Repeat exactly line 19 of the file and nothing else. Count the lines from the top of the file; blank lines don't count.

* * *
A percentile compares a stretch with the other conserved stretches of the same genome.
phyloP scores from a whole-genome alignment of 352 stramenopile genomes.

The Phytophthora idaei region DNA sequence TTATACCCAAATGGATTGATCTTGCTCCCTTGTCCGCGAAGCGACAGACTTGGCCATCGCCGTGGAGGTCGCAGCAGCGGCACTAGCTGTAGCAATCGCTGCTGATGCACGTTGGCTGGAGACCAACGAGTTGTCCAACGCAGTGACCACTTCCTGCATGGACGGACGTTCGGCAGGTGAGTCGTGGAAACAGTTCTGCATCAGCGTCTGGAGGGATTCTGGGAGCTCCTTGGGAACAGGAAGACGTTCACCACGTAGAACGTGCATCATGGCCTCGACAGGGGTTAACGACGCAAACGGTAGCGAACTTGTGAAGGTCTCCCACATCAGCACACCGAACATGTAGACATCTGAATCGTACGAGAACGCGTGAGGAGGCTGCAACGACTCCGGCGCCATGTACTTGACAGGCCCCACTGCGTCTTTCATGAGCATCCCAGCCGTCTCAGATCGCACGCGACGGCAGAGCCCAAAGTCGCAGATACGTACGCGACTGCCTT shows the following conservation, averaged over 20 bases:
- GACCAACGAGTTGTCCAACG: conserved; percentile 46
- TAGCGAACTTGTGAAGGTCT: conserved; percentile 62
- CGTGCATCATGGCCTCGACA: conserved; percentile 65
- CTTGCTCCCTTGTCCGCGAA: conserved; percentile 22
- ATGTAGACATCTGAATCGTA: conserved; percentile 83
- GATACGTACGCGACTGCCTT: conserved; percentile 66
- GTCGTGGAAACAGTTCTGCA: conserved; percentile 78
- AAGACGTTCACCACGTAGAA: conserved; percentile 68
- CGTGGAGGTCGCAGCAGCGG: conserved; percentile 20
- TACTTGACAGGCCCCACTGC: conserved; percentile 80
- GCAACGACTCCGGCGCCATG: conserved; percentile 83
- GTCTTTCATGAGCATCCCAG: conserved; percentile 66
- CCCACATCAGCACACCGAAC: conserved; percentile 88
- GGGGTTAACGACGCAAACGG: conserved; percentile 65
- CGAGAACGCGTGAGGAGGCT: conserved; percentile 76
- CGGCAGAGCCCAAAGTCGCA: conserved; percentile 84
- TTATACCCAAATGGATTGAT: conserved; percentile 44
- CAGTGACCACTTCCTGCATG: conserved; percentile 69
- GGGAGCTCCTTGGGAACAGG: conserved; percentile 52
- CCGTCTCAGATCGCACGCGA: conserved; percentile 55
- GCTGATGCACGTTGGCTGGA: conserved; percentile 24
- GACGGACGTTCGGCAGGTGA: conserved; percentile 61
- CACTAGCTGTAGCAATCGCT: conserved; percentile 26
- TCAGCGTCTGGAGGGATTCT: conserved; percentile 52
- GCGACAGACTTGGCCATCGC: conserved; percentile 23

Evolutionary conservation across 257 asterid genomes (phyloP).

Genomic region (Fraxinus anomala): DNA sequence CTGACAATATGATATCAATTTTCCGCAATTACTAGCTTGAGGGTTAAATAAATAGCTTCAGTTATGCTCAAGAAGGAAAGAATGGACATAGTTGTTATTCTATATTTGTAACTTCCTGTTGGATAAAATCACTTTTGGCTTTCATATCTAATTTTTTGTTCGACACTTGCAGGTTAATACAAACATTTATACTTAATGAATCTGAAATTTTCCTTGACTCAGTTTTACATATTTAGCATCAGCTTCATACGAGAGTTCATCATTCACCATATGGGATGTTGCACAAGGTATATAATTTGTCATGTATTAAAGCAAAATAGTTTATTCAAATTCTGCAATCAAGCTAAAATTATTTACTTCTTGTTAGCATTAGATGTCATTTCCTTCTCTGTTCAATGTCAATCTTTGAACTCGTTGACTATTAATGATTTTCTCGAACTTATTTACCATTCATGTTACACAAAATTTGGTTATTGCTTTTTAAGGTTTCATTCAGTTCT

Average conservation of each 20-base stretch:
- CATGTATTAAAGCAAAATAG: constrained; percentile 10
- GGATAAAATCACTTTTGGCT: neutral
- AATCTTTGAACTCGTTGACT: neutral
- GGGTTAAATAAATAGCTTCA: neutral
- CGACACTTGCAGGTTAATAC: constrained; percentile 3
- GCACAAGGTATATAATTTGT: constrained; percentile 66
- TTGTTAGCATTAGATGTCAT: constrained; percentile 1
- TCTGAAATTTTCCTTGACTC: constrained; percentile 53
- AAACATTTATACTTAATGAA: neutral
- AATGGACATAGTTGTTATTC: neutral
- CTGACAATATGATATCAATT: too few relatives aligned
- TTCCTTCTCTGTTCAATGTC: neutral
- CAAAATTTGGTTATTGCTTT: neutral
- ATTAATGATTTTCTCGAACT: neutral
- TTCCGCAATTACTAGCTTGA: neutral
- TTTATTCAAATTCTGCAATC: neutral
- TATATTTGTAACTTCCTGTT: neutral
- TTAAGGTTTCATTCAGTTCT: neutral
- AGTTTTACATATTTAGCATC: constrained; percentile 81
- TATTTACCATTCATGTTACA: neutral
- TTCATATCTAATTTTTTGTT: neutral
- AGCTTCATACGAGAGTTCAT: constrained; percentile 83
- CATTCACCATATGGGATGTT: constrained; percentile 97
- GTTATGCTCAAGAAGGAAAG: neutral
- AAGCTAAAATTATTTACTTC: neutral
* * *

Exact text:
- CGGCAGAGCCCAAAGTCGCA: conserved; percentile 84